DTS Neo.X - Page 4 - AVS Forum
Forum Jump: 
Reply
 
Thread Tools
post #91 of 1283 Old 06-06-2011, 11:05 AM
Advanced Member
 
pochoboy's Avatar
 
Join Date: May 2003
Posts: 829
Mentioned: 0 Post(s)
Tagged: 0 Thread(s)
Quoted: 17 Post(s)
Liked: 10
are they really going to come out with some type of Neo sound track? or is this feature some type of digital sound processing? I thought the latter
pochoboy is online now  
Sponsored Links
Advertisement
 
post #92 of 1283 Old 06-06-2011, 11:47 AM
AVS Special Member
 
ss9001's Avatar
 
Join Date: Jun 2003
Location: metro Atlanta
Posts: 8,697
Mentioned: 0 Post(s)
Tagged: 0 Thread(s)
Quoted: 248 Post(s)
Liked: 340
you would be correct, it's sound processing, like PLIIz & Audyssey DSX
no neo x tracks are in the works as far as I've read. Heck, we don't even get that many 7.1's

Steve
ss9001 is offline  
post #93 of 1283 Old 06-06-2011, 11:57 AM
Senior Member
 
PLC1843's Avatar
 
Join Date: Oct 2006
Posts: 260
Mentioned: 0 Post(s)
Tagged: 0 Thread(s)
Quoted: 0 Post(s)
Liked: 10
Any idea when reviews might surface? I'm interested to see how it fairs against DSX.
PLC1843 is offline  
post #94 of 1283 Old 06-06-2011, 12:19 PM
AVS Special Member
 
SoundChex's Avatar
 
Join Date: Mar 2008
Location: USA, west coast
Posts: 2,733
Mentioned: 0 Post(s)
Tagged: 0 Thread(s)
Quoted: 132 Post(s)
Liked: 108
Quote:
Originally Posted by ss9001 View Post

Quote:
Originally Posted by pochoboy View Post

are they really going to come out with some type of Neo sound track? or is this feature some type of digital sound processing? I thought the latter

you would be correct, it's sound processing, like PLIIz & Audyssey DSX
no neo x tracks are in the works as far as I've read. Heck, we don't even get that many 7.1's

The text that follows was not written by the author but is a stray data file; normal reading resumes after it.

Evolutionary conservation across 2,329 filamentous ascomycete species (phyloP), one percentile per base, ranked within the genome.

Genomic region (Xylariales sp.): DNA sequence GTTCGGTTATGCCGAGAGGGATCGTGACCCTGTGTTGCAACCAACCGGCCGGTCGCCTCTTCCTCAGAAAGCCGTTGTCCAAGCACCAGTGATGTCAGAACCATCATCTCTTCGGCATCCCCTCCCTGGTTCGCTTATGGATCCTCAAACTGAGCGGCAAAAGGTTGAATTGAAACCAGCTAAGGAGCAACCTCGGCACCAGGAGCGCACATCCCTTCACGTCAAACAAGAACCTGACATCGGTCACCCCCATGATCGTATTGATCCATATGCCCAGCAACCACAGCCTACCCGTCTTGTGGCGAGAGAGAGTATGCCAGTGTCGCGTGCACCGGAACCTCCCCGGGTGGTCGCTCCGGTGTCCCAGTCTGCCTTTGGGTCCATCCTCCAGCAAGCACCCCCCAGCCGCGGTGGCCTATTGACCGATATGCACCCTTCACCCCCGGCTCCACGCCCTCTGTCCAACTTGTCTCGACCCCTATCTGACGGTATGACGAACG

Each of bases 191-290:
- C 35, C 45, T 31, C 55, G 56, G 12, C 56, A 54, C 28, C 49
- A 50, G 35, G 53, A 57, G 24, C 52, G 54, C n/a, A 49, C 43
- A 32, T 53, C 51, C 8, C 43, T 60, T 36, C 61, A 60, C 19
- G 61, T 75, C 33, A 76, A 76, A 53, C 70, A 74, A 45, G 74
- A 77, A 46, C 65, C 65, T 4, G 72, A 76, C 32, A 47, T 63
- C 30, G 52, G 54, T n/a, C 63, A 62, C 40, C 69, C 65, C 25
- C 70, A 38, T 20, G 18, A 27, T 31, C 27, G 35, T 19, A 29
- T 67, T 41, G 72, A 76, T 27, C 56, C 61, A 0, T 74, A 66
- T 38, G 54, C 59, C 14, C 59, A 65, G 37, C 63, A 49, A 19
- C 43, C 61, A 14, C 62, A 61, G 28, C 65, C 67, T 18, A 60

Quote:
Originally Posted by SoundChex View Post

Quote:
Originally Posted by M Code View Post

[...] @ CES DTS product manager mentioned that soon they will be delivering a couple of DTS Neo.X encoders to some of the leading Blu-ray mastering facilities, and that some titles with DTS Neo.X will be released by this Fall.

Quote:


From a Big Picture Big Sound CES 2011 Show Report:
"Neo:X builds upon the common 5.1 model by adding side, front-height and wide channels. Although the demos were specially recorded and mixed for 11.1, the DTS Neo:X technology is designed to convert everything from 2.0 thru 9.1 up to 11.1-channel goodness. This means a clear center channel for dialogue amid a stronger front soundstage for movies, a more transportative (not a word) musical experience, and enhanced directionality in interactive games. The DTS representatives were a little vague about exactly how discrete 11.1 could be delivered on formats such as Blu-ray, which is spec'd for up to 7.1, so we're not entirely sure if it can be piggybacked onto a more traditional DTS-HD Master Audio track, for example."

As I don't intend to "re-buy" [the vast majority] of my [pre Neo:X encoding technology] CDs, DVDs, and BDs, it is far more important to me that the Neo:X post processor feature perform well when applied to material NOT specifically encoded for Neo:X playback [as opposed to its performance in the "closed" Neo:X encode+decode sequence playing some DTS-HDMA(Encoded-for-Neo:X) BD!] Otherwise, it effectively becomes just some part of a "newer" DTS-HDMA standard.

However I still think DTS-HDMA 9.1_Front-Height+Wide "encoded DTS Neo:X but 5.1_Standard & 7.1_Standard compatible" looks like the perfect way for live concert material to be delivered on BD (and there will have been NO 5.1/7.1 soundtrack assembled previously for movie theater use!)

[Home Office system schematic]
"My AV systems were created by man. They evolved. They rebelled. There are many speakers. And they have . . . A PLAN."

SoundChex is online now  
post #95 of 1283 Old 06-06-2011, 12:54 PM
AVS Special Member
 
Roger Dressler's Avatar
 
Join Date: Jul 2000
Location: Oregon
Posts: 8,903
Mentioned: 2 Post(s)
Tagged: 0 Thread(s)
Quoted: 758 Post(s)
Liked: 351
Quote:
Originally Posted by pochoboy View Post